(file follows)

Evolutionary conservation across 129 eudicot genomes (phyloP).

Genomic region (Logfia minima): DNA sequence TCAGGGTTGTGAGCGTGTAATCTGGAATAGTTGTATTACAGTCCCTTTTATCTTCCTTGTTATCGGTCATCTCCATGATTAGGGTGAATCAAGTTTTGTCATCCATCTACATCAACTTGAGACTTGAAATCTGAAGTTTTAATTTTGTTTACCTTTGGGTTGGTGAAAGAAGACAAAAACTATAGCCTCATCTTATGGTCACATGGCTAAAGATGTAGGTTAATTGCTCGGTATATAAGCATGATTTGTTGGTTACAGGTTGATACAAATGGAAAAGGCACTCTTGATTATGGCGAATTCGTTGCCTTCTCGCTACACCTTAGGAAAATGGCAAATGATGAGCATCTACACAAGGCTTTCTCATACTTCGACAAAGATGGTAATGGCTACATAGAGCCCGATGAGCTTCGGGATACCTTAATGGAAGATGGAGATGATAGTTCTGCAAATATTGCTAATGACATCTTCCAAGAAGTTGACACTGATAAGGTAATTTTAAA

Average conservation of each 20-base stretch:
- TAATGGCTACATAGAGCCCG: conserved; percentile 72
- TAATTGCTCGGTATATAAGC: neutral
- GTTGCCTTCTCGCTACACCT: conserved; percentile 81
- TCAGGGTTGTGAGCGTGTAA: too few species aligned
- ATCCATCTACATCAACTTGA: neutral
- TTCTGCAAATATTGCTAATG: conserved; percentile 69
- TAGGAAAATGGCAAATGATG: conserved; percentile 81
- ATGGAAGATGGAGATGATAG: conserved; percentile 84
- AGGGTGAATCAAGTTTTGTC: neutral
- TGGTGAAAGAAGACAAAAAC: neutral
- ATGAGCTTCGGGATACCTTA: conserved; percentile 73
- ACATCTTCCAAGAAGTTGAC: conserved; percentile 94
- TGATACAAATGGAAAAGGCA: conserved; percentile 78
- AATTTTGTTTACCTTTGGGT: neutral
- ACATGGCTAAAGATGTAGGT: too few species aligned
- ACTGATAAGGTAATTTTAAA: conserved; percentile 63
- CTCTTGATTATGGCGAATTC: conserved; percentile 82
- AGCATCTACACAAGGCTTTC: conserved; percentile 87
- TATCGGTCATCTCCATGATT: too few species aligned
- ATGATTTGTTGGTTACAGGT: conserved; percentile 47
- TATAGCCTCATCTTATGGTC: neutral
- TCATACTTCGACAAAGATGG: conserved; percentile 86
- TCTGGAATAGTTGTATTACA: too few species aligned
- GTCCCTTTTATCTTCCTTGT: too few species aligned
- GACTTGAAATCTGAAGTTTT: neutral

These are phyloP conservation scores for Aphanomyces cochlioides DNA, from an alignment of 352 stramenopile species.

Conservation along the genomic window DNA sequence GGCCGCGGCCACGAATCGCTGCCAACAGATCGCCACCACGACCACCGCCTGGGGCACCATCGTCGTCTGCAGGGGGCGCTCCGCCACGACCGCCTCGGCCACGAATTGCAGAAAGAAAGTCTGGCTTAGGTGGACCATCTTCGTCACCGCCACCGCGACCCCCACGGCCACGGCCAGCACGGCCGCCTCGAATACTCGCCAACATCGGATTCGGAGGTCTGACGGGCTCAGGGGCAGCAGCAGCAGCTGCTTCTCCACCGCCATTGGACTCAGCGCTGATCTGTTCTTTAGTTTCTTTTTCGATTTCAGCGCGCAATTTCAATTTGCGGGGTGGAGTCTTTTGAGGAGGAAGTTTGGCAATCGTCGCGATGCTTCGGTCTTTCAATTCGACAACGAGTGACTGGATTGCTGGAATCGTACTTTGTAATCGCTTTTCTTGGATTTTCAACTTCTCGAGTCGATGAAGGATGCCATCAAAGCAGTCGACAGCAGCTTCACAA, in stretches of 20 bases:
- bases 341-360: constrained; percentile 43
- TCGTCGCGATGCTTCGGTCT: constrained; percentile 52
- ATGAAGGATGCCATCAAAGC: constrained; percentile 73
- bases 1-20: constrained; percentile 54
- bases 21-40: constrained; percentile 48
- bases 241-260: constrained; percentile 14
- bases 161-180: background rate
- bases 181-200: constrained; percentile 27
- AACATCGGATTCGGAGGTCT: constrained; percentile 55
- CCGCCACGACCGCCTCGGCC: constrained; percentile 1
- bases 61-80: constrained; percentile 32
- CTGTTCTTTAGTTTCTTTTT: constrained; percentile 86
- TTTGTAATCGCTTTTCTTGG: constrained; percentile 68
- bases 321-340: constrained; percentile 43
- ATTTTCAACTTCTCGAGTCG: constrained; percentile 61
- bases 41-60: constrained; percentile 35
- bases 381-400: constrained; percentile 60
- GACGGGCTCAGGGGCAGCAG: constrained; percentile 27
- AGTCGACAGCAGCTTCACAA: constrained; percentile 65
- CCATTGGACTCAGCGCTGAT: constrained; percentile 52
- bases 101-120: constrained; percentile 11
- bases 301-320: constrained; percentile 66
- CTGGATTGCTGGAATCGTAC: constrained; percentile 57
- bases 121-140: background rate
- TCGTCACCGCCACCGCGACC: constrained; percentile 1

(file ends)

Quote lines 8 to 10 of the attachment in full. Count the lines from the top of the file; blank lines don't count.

- ATCCATCTACATCAACTTGA: neutral
- TTCTGCAAATATTGCTAATG: conserved; percentile 69
- TAGGAAAATGGCAAATGATG: conserved; percentile 81